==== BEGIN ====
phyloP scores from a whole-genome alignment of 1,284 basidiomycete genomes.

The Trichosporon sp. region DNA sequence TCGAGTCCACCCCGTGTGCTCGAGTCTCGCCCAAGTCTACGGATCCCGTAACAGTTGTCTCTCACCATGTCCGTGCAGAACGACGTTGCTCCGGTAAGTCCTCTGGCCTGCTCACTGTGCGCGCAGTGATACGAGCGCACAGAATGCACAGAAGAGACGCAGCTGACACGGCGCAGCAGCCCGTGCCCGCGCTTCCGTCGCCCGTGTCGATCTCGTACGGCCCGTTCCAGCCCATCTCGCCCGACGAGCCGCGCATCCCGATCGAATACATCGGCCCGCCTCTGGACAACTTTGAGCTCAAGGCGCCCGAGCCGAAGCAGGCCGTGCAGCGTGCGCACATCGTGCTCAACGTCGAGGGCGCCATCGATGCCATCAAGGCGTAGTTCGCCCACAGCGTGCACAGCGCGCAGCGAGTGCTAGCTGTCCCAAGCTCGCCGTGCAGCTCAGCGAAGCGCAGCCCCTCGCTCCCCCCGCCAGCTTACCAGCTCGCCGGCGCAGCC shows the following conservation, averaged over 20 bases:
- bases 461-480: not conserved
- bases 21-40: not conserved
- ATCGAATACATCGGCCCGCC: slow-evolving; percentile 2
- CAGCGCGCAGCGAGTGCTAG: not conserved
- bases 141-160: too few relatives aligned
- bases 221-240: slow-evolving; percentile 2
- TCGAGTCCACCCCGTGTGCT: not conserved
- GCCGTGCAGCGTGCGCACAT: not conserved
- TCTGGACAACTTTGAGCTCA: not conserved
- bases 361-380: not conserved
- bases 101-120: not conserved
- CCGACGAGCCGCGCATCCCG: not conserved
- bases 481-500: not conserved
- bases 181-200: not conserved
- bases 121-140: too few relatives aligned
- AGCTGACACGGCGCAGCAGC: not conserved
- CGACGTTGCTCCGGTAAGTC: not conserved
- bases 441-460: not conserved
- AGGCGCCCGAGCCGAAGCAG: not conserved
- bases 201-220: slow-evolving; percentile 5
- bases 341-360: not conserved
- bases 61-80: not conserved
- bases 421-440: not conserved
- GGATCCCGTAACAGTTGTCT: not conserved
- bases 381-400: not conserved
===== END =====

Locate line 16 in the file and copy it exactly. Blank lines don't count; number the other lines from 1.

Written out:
- bases 181-200: not conserved